So what do these regulatory proposals mean? Regulation affects the MFIs, the SHGs (indirectly), their clients and the overall micro-credit industry in India. Implications for all three groups are different. What are the effects on micro-lending institutions? The good news is that regulation of MFIs remains under national and not state government institutions, allowing for a regulatory approach relatively far from local political and social upheavals. The downside is that no other non banking financial companies have a proposed interest cap looming. Self Help Groups (SHGs), which compete for MFI customers and vise versa, do not fall under the same set of regulation, potentially giving them a competitive advantage over MFIs. 

Market competition with other financial institutions offering similar services for a better price provide stronger incentive for efficiency than interest rate caps. Interest rate caps will not bring get customers improved and better priced products. While I outlined some of the more straight-forward recommendations by the Malegam Committee earlier, I found other recommendations either hopelessly confusing or contradictory. If all proposed regulations are passed and enforced, they will likely drive well run and relatively efficient MFIs out of business, because they may not be able to fulfill all regulatory requirements. On the other hand, additional regulation while expensive and painful  in the short term, may help rebuild MFIs’ credibility both as fair lenders to their customers, sound investments for both private funders and large multi-nationals, and borrowers of good standing for commercial banks. New regulation will also help unfreeze the micro-lending marketplace after the last financial crisis, giving more opportunities to MFIs and their customers.

The SHGs in the short term will gain a competitive advantage in providing financial services to current and new customers, while MFIs work through new regulations and ways to conforms to their new regulatory environment. In the short term, some SHGs may end up losing business, because of interest caps on MFIs. While it is unlikely that interest rate caps on MFIs will help them become more efficient, the caps are in fact lower than SHGs’ interest rates. So once the MFIs work out compliance issues they will at the very least offer less expensive financial services to customers, which may lead to some SHG customers choosing to bank with MFIs. 

The SHGs, the MFIs, and the Indian government see the micro-lending customers as their chief concern and the reason for new proposed regulation. Do they win? In my opinion, customers will likely lose. Why? Customers seeking micro-lending loans in the short term and possibly in the long term as well see less different options for sources of financing. Some MFIs are bound to go out of business. MFIs may close their doors due to inadequate capital in reserves, loss of investor confidence, inability to comply with new regulation, or continued large numbers of non-performing loans. Interest caps on MFIs will not incentivize them to become better and leaner lenders, thus regulation will not result in an improved and less expensive product. Through new regulation customers will gain more flexible payment plan options and protection in terms of the way that lenders may collect on their loans. At the end of the day, customers will see a micro-lending market with fewer options, pretty much the same interest rates, no drastically improved financial products, and slightly stronger consumer protection.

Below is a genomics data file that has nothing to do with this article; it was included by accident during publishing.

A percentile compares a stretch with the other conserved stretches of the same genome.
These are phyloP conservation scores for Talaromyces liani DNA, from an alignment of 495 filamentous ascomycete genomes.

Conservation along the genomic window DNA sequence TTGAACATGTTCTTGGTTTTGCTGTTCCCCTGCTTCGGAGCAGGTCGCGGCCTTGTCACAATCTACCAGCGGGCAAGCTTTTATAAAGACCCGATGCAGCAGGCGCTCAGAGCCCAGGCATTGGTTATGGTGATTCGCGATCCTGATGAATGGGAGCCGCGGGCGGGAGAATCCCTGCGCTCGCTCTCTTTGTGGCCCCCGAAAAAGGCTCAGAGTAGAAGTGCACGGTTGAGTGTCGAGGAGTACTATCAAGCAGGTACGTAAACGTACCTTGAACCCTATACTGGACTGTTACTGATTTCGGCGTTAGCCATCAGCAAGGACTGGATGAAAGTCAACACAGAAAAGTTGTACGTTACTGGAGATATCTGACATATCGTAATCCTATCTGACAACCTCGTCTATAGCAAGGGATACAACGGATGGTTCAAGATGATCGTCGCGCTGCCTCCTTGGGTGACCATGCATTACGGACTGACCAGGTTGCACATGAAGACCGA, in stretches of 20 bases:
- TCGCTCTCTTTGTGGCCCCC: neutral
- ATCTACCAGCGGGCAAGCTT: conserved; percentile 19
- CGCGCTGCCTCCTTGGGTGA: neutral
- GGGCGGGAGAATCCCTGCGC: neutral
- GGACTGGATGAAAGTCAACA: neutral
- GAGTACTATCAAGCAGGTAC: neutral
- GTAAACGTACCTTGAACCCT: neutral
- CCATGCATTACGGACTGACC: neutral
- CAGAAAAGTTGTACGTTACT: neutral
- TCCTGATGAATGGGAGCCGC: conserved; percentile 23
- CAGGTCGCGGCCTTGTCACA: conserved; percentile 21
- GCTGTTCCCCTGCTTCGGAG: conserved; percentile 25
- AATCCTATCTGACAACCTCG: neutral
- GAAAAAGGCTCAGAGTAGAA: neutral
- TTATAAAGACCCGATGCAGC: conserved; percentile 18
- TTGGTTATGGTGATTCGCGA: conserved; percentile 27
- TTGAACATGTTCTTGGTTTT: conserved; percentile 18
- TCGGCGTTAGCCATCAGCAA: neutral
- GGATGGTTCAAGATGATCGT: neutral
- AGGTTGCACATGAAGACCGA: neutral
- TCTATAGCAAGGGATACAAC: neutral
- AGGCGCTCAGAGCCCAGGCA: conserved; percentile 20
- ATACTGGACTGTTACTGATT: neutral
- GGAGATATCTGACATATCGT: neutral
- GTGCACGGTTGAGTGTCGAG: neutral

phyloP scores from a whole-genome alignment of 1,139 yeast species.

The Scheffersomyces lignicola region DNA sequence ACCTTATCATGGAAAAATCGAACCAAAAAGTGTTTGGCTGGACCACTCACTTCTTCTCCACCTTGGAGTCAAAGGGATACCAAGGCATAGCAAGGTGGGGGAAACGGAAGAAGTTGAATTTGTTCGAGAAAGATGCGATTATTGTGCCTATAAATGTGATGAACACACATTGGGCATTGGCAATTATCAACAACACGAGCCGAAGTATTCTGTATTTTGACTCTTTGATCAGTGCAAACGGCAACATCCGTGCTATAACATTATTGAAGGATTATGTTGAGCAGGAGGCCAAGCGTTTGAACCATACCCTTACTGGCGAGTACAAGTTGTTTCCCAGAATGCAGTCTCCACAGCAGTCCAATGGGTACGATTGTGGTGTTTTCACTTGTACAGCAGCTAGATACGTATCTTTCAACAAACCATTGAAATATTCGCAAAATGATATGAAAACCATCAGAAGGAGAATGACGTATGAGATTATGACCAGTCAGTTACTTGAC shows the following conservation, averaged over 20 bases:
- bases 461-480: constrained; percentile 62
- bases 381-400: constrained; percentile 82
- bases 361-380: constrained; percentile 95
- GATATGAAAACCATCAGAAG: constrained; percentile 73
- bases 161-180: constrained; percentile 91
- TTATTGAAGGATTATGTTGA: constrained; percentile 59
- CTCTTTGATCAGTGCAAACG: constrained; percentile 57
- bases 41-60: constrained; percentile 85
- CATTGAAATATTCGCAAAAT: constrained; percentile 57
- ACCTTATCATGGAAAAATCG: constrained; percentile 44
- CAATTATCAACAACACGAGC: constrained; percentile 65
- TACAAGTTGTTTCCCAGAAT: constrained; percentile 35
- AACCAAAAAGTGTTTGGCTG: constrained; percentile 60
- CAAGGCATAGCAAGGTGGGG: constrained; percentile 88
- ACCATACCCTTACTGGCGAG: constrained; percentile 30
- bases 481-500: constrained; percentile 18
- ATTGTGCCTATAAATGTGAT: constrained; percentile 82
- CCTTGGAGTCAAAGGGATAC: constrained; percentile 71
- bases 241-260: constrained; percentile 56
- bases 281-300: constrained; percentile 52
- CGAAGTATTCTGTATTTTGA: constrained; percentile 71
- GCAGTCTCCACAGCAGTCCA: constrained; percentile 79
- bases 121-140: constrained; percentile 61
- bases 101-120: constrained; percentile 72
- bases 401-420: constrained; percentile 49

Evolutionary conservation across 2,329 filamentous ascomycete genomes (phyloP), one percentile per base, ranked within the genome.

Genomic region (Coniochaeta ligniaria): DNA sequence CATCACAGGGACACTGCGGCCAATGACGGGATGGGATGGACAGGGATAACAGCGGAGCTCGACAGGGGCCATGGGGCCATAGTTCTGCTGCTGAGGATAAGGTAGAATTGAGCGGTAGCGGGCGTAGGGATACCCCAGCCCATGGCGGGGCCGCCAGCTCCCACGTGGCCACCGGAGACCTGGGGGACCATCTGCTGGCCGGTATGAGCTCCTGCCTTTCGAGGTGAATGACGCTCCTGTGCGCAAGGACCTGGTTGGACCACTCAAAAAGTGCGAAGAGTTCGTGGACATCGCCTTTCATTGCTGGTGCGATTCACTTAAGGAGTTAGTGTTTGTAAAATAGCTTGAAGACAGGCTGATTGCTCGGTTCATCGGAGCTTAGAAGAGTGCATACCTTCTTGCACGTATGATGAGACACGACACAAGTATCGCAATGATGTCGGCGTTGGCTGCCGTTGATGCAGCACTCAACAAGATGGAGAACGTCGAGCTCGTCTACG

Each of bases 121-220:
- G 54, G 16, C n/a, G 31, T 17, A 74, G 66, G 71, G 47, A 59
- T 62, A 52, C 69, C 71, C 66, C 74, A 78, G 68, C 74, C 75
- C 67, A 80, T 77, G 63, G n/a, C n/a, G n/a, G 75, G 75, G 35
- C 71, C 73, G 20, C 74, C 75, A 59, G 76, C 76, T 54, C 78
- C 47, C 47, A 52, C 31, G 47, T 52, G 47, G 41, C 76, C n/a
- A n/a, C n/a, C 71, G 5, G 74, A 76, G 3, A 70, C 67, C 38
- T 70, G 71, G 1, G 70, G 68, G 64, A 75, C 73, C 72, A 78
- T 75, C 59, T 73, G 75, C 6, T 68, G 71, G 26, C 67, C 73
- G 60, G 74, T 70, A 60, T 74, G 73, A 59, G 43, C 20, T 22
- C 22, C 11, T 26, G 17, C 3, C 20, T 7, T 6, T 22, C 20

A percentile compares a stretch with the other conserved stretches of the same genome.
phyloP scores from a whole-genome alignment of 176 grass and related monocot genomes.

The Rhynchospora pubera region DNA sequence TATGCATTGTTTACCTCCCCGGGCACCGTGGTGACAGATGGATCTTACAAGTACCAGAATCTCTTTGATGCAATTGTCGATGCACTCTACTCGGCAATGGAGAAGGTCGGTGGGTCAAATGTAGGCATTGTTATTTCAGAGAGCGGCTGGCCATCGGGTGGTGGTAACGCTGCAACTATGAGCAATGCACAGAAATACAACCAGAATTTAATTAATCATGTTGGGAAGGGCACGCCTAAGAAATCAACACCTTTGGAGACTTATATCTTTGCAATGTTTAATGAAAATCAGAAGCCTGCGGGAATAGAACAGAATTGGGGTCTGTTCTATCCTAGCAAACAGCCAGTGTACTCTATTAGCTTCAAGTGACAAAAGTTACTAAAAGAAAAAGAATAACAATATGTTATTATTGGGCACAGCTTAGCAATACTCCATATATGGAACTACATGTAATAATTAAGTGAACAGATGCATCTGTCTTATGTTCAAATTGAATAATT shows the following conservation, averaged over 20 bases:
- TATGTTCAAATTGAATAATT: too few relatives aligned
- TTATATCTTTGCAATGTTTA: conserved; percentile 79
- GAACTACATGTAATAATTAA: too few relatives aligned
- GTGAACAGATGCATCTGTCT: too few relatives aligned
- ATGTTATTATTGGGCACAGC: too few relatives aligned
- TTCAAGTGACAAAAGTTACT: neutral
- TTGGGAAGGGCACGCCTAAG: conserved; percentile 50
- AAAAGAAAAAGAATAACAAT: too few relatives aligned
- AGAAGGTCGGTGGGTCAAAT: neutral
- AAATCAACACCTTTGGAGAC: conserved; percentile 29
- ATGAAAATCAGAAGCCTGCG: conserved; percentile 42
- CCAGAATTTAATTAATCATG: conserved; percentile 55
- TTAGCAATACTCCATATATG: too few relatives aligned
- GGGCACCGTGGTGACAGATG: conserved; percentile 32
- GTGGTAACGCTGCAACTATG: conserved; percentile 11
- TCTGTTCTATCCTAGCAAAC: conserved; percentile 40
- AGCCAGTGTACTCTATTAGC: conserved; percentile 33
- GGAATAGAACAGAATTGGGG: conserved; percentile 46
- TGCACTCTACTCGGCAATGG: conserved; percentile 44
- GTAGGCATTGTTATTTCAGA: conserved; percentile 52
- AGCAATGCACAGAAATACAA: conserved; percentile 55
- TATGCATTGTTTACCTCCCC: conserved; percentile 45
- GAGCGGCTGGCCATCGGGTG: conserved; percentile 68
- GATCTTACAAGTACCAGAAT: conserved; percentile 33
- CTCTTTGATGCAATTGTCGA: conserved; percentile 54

1. Bansal, Hema "SHG-Banking Linkage Program in India." Micro Finance Focus 9 August 2009. <>
  2. “Malegam Panel Proposes 24% cap on Interest rate on MFI Loans.” The Hindu. 19 January 2011. <>
  3. Moksim, Julie. “MICROCAPITAL BRIEF: Reserve Bank of India (RBI) Subcommittee Proposes Regulation for Microfinance Institutions (MFI).” 26 January 2011. <
  4. Rai, Vineet “India's Microfinance Crisis is a Battle to Monopolize the Poor” Harvard Business Review Blog , 4 November 2010. <>
  5. Ravi, Medha. “MICROCAPITAL BRIEF:  Reserve Bank of India (RBI) Proposal a Positive Step Argues Tripathi…But Andhra Pradesh Government Oversteps.” 19 July 2011 <>
  6. Rhyne, Elizabeth. “On Microfinance: Who's to Blame for the Crisis in Andhra Pradesh?Huffington Post. 2 November 2010 <> 
  7. Shylendra, H S. “Microfinance Institutions in Andhra Pradesh: Crisis and Diagnosis.” Economic and Political Weekly 20 May 2006 <>

Tuesday, March 15, 2011

Microfinance in India Part 1

I read an article in The Hindu last week about the state of Tamil Nadu shielding its women from exploitative practices of Microfinance institutions. I found the content of the article thought provoking. While, I understand the economics of microfinance, I am only learning about India’s microfinance sector, thus the following post is heavily sourced. At the end of the post you will find sources which I used for this post.

Introduction and History